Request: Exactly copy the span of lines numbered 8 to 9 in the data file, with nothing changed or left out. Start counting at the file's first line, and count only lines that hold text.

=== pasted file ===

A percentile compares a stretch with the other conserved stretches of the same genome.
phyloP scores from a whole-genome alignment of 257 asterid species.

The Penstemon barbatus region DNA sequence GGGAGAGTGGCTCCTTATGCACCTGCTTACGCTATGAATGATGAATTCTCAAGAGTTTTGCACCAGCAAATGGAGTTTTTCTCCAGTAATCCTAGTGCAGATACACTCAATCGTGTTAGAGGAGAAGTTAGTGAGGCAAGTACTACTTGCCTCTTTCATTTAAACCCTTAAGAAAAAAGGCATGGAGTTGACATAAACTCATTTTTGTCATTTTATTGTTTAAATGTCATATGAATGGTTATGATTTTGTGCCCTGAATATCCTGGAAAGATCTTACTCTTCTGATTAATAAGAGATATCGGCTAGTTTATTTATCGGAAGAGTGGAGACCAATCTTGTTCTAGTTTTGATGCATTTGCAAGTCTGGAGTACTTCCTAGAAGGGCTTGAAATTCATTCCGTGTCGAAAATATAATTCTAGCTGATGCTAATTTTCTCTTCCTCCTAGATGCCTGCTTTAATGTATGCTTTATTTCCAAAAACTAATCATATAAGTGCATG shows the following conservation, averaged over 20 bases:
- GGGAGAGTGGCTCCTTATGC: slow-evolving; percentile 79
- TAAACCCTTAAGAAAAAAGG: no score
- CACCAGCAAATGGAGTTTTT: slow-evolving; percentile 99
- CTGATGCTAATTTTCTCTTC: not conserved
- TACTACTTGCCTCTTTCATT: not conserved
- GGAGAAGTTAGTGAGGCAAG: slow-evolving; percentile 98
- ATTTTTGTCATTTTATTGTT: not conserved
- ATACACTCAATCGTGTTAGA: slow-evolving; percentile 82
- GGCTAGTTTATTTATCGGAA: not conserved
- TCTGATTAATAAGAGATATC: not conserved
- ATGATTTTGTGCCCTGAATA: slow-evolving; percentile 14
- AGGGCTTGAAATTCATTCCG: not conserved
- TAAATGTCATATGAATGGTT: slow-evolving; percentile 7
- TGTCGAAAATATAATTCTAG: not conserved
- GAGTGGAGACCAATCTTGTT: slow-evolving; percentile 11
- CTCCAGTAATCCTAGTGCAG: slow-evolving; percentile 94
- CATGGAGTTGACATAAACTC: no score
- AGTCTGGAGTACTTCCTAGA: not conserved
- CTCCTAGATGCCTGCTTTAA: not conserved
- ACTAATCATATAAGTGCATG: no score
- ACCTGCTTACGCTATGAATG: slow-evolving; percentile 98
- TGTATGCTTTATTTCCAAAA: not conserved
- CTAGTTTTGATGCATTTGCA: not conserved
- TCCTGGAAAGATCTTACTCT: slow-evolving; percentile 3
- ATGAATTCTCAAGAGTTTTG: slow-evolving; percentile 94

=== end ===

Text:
- TACTACTTGCCTCTTTCATT: not conserved
- GGAGAAGTTAGTGAGGCAAG: slow-evolving; percentile 98